Most Prominent Politicians (IX): New Hampshire
New Hampshire’s list is very weak. Basically, it’s suffered from being a very small state bordering the state with probably the most prestigious list, Massachusetts. If you created a list of political figures born in New Hampshire, it would be a lot more impressive. New Hampshire also suffers from a history of not reelecting people much. Nonetheless, here we go:
1. Franklin Pierce. One of our worst presidents, served from 1853-57
2. Levi Woodbury, Senator, Supreme Court justice, 1845-51, leading Democratic figure of the Jacksonian period. Secretary of the Navy, 1831-34, Secretary of the Treasury, 1834-41. Given that Woodbury was Secretary of the Treasury during the Panic of 1837, this probably isn’t something to be too proud of. But in New Hampshire, it’s as good as it gets.
3. H. Styles Bridges, Senator, 1937-61, Senate Minority Leader, 1952-53. Reactionary Republican who thought FDR and the CIO were communists. 2 time Chairman of Appropriations Committee.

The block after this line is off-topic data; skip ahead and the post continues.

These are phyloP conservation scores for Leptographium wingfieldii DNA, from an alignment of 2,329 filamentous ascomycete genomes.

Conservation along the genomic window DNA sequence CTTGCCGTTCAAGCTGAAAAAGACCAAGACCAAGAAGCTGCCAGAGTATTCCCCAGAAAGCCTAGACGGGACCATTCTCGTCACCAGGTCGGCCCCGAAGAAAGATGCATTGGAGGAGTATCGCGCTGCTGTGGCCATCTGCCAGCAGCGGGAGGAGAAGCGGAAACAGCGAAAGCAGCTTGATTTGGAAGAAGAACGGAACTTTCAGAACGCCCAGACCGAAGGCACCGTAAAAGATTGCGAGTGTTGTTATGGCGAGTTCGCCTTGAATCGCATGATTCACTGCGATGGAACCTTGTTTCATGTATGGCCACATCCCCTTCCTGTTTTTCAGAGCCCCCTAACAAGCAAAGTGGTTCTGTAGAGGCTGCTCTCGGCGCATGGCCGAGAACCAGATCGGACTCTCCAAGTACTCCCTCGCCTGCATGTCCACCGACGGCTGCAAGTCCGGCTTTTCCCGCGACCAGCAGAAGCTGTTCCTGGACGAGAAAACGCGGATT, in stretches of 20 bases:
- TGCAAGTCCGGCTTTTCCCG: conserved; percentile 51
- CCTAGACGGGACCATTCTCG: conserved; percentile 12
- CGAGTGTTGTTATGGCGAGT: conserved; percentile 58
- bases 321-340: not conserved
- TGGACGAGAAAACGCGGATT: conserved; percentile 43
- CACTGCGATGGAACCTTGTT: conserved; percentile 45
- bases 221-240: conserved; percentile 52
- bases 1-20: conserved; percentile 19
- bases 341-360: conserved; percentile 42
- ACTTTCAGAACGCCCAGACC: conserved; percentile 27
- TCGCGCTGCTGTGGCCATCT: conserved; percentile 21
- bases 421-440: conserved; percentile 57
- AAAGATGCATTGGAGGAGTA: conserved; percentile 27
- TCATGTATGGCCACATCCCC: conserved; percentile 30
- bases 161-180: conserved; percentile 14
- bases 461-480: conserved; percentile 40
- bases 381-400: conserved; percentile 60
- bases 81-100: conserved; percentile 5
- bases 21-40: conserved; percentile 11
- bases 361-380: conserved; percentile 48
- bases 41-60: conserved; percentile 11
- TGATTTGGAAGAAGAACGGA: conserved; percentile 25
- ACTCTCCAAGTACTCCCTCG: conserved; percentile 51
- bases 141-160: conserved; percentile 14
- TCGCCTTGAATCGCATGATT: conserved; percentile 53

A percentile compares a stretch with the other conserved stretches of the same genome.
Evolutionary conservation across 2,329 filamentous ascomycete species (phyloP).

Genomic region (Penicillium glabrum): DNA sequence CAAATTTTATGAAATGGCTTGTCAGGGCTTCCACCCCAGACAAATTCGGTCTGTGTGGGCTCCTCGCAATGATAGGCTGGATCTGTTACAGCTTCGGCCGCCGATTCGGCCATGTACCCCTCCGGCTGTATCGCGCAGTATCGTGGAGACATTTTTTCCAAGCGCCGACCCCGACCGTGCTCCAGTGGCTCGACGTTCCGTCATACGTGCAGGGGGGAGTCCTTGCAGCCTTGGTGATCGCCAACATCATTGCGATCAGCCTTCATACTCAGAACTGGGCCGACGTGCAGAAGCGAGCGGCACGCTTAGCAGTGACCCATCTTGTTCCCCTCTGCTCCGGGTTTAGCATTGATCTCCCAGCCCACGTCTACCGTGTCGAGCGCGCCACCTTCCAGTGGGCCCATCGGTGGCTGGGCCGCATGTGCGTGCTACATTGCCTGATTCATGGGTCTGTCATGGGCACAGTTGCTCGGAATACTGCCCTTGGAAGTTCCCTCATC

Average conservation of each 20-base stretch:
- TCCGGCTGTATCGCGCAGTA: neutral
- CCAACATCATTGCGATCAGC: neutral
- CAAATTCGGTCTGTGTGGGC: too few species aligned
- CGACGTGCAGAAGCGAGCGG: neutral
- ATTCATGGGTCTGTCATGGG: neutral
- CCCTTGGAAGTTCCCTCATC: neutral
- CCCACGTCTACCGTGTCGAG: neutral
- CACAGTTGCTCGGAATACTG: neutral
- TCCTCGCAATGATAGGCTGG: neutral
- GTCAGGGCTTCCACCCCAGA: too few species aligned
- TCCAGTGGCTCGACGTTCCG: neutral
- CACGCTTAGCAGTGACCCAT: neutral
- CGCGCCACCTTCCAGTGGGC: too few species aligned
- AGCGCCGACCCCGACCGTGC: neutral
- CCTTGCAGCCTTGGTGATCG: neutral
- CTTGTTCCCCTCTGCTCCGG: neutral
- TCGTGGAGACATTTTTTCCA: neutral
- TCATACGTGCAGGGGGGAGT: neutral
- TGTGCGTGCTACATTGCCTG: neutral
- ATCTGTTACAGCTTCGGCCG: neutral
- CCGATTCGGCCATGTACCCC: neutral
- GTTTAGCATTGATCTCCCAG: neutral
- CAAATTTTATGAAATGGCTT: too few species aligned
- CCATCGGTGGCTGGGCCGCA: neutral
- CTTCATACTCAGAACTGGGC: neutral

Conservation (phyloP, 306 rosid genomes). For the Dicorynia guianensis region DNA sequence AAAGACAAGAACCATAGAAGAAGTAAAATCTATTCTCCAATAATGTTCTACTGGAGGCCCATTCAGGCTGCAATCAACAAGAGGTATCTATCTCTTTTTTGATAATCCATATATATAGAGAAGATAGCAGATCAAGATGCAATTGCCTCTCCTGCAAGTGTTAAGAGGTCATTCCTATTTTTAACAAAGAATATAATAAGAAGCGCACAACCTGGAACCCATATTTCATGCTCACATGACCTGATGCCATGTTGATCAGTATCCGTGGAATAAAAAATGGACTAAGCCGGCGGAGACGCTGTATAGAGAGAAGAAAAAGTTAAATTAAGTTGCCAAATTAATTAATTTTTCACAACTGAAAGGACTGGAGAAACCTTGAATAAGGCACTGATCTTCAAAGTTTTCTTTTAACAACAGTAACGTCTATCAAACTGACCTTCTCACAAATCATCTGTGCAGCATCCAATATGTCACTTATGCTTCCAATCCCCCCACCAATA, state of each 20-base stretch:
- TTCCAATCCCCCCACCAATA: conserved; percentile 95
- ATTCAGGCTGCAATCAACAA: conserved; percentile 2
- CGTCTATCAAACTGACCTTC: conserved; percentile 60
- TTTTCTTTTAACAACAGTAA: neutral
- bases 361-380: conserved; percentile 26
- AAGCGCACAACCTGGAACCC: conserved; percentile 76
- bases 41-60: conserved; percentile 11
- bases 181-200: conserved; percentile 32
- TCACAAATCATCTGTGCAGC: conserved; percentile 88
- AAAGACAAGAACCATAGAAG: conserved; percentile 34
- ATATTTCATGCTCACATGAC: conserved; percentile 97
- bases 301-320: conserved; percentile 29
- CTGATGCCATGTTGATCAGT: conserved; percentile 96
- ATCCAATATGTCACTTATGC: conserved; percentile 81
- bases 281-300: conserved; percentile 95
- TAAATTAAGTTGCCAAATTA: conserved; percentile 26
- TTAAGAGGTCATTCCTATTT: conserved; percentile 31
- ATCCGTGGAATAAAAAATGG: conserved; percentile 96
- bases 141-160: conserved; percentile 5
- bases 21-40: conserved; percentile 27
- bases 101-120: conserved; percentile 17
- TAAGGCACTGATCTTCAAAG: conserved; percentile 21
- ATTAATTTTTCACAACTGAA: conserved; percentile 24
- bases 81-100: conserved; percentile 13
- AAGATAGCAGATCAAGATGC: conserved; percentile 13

4. David Souter. Supreme Court justice, 1990-2009
5. Warren Rudman, Senator, 1980-93, best known for his leadership on economic policy.
6. Jacob Gallinger, Senator 1891-1918. Fairly well-respected Republican insider of the late Gilded Age and into the Progressive Era, but really pretty nondescript.
7. John Sununu, Sr., Governor, 1983-89; Chief of Staff for President George H.W. Bush
8. Henry Keyes, Senator, 1919-37. Did virtually nothing, but did serve longer than almost any New Hampshire Senator.
We’re going to end it here, because to go to a top 10 for New Hampshire is an exercise in just randomly picking people at this point. There probably is some governor who passed something important in the 1880s or something, but I’m no expert on New Hampshire. And I have a lot of trouble believing that Judd Gregg really belongs on this list.